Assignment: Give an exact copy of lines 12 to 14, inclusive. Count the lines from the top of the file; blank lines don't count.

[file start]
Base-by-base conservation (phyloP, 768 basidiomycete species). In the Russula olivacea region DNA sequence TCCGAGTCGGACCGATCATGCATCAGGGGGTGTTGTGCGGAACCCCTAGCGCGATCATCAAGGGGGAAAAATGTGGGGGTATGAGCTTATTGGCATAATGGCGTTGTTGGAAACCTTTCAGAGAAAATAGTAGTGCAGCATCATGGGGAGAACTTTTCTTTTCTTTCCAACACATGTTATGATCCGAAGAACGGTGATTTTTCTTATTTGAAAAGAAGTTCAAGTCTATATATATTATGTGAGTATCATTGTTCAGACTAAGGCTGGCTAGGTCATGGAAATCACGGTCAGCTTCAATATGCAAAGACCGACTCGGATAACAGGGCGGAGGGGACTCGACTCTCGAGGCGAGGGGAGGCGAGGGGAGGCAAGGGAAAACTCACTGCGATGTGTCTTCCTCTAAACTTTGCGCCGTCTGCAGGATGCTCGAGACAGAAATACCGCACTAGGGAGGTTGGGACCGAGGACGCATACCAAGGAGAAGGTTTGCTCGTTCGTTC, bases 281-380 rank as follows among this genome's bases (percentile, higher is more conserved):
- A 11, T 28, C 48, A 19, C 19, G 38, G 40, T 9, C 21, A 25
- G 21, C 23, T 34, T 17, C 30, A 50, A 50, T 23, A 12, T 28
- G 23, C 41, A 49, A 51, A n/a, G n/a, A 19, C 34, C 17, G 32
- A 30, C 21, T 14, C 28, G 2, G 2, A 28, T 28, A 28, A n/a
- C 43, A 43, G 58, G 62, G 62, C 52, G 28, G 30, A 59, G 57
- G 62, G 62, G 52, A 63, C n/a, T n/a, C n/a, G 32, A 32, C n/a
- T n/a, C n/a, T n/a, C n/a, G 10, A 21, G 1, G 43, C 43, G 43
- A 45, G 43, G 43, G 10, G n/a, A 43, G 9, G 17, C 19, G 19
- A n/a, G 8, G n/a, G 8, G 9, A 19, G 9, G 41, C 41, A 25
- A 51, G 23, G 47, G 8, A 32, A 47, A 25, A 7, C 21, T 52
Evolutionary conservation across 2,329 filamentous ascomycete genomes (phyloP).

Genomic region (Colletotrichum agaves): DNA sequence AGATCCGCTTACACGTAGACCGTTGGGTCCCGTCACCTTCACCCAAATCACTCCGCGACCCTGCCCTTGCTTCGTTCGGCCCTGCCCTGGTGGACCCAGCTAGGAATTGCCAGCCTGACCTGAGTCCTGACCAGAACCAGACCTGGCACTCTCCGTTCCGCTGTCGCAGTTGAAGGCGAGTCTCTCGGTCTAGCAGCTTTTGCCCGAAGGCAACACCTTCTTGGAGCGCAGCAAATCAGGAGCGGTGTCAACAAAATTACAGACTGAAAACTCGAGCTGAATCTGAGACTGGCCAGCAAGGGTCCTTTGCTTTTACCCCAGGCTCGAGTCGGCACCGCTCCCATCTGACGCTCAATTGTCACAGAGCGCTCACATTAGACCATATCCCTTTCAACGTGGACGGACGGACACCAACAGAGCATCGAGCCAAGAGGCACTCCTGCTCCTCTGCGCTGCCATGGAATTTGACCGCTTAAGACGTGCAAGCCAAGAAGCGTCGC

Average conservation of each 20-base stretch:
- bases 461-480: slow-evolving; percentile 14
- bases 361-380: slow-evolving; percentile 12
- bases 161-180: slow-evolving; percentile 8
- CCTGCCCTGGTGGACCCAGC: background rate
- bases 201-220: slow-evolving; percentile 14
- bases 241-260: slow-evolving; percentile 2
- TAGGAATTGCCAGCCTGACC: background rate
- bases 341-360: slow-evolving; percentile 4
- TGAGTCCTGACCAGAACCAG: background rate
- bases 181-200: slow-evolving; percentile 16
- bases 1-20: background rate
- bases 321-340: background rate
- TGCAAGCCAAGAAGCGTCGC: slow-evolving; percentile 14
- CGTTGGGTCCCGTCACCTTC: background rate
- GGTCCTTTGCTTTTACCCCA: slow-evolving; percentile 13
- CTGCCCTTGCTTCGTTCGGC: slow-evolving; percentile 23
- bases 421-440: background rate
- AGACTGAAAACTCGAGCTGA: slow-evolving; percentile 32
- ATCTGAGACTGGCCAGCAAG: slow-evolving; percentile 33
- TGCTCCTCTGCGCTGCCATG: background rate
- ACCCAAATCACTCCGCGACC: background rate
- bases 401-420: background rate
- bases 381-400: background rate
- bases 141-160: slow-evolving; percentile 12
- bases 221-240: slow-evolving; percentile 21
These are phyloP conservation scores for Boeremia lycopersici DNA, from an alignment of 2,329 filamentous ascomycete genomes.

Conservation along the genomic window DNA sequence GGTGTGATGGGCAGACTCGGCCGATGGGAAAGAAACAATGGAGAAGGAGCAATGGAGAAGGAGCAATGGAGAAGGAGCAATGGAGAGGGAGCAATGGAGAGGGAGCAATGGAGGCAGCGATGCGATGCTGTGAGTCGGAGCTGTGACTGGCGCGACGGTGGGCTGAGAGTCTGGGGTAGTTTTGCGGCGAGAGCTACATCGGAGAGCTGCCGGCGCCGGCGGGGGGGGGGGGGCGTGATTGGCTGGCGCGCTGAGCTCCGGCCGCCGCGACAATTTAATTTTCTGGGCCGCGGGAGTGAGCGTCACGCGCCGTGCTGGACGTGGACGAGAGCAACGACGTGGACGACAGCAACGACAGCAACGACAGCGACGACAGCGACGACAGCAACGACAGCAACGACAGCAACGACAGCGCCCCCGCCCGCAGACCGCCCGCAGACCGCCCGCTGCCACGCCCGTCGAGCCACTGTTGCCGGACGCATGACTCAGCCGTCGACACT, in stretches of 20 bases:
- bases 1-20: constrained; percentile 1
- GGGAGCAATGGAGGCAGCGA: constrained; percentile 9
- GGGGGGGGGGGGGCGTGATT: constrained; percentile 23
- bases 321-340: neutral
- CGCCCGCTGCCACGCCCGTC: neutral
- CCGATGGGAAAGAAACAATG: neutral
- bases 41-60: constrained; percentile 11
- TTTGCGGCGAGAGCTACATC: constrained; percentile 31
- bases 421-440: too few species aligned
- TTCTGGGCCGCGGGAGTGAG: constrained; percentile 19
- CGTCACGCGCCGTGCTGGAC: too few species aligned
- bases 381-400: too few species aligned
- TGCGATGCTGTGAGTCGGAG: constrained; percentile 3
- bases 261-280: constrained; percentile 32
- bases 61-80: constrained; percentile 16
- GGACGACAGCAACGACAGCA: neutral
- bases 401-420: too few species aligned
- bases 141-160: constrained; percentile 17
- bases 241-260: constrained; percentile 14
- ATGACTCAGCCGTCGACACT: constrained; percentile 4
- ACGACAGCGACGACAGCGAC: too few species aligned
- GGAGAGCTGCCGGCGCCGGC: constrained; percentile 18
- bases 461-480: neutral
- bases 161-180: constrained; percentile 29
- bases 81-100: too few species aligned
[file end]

Evolutionary conservation across 2,329 filamentous ascomycete genomes (phyloP).

Genomic region (Colletotrichum agaves): DNA sequence AGATCCGCTTACACGTAGACCGTTGGGTCCCGTCACCTTCACCCAAATCACTCCGCGACCCTGCCCTTGCTTCGTTCGGCCCTGCCCTGGTGGACCCAGCTAGGAATTGCCAGCCTGACCTGAGTCCTGACCAGAACCAGACCTGGCACTCTCCGTTCCGCTGTCGCAGTTGAAGGCGAGTCTCTCGGTCTAGCAGCTTTTGCCCGAAGGCAACACCTTCTTGGAGCGCAGCAAATCAGGAGCGGTGTCAACAAAATTACAGACTGAAAACTCGAGCTGAATCTGAGACTGGCCAGCAAGGGTCCTTTGCTTTTACCCCAGGCTCGAGTCGGCACCGCTCCCATCTGACGCTCAATTGTCACAGAGCGCTCACATTAGACCATATCCCTTTCAACGTGGACGGACGGACACCAACAGAGCATCGAGCCAAGAGGCACTCCTGCTCCTCTGCGCTGCCATGGAATTTGACCGCTTAAGACGTGCAAGCCAAGAAGCGTCGC

Average conservation of each 20-base stretch: